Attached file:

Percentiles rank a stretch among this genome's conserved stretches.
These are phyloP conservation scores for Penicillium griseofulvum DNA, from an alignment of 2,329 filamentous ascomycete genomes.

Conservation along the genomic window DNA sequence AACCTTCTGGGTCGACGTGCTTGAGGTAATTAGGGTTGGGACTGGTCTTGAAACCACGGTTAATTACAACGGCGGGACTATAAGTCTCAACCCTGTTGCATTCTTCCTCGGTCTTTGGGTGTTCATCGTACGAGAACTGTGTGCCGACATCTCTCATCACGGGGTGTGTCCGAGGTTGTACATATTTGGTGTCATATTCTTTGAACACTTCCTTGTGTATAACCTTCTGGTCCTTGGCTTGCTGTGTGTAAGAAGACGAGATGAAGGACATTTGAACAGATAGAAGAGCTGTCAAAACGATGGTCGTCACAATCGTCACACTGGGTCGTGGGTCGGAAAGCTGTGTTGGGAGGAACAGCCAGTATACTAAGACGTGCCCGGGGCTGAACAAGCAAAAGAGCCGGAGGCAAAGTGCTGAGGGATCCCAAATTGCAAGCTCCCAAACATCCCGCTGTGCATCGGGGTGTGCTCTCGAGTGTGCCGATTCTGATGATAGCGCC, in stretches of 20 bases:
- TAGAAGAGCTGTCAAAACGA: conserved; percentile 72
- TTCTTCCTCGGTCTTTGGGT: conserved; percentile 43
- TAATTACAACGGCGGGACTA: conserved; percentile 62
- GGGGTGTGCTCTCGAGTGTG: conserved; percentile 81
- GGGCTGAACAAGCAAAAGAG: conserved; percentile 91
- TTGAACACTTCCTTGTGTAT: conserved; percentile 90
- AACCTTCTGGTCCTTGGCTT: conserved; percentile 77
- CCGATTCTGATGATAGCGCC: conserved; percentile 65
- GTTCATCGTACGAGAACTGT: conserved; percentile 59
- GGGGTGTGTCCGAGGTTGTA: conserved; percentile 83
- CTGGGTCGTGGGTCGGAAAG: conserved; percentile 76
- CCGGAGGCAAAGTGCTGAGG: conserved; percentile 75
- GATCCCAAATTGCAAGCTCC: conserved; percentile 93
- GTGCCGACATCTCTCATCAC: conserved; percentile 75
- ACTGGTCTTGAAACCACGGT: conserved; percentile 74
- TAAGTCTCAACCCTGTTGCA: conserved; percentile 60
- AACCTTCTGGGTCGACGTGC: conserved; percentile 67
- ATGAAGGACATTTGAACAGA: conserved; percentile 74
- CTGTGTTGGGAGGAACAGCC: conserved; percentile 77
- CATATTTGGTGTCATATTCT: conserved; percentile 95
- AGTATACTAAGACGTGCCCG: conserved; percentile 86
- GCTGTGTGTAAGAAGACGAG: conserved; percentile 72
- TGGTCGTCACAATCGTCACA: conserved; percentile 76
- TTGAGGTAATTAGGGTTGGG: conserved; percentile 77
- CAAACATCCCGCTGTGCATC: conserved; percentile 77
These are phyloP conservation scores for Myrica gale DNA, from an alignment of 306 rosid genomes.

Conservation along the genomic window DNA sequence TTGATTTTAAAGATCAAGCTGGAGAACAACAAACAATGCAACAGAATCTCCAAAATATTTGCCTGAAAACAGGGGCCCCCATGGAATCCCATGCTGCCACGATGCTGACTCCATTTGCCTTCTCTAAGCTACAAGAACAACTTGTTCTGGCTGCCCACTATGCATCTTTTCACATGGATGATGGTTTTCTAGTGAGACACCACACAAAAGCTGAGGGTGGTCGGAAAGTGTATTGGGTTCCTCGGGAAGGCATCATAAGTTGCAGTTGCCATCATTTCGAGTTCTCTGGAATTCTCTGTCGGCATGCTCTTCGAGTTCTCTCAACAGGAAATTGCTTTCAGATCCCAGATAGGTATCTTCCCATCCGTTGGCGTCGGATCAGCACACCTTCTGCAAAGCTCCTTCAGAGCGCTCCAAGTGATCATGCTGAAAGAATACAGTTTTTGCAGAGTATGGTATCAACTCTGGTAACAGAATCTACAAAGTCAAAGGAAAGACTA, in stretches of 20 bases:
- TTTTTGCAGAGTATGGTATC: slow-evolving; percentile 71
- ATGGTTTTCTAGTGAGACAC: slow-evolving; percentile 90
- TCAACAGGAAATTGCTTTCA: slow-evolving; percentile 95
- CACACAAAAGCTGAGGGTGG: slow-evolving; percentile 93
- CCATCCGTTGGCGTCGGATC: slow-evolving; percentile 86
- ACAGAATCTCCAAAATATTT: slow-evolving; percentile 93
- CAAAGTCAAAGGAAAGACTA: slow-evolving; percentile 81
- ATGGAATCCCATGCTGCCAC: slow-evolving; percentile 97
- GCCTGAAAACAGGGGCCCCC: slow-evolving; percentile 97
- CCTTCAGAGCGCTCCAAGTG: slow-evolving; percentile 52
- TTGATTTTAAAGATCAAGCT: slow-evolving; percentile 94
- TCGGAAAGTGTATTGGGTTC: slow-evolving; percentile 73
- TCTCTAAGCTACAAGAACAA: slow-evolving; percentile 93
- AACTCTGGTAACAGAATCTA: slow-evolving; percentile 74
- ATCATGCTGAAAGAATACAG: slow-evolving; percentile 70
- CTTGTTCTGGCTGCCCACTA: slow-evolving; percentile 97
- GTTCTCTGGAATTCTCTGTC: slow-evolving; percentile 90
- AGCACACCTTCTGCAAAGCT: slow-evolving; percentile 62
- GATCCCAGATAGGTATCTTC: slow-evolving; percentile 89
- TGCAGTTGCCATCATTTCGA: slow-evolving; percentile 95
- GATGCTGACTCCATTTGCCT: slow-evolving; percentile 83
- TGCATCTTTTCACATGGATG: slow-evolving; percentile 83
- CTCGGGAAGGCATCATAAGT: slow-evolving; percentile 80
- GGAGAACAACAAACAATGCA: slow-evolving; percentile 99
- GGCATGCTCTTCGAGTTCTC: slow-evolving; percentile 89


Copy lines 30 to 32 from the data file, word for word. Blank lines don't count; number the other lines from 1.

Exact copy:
Conservation along the genomic window DNA sequence TTGATTTTAAAGATCAAGCTGGAGAACAACAAACAATGCAACAGAATCTCCAAAATATTTGCCTGAAAACAGGGGCCCCCATGGAATCCCATGCTGCCACGATGCTGACTCCATTTGCCTTCTCTAAGCTACAAGAACAACTTGTTCTGGCTGCCCACTATGCATCTTTTCACATGGATGATGGTTTTCTAGTGAGACACCACACAAAAGCTGAGGGTGGTCGGAAAGTGTATTGGGTTCCTCGGGAAGGCATCATAAGTTGCAGTTGCCATCATTTCGAGTTCTCTGGAATTCTCTGTCGGCATGCTCTTCGAGTTCTCTCAACAGGAAATTGCTTTCAGATCCCAGATAGGTATCTTCCCATCCGTTGGCGTCGGATCAGCACACCTTCTGCAAAGCTCCTTCAGAGCGCTCCAAGTGATCATGCTGAAAGAATACAGTTTTTGCAGAGTATGGTATCAACTCTGGTAACAGAATCTACAAAGTCAAAGGAAAGACTA, in stretches of 20 bases:
- TTTTTGCAGAGTATGGTATC: slow-evolving; percentile 71
- ATGGTTTTCTAGTGAGACAC: slow-evolving; percentile 90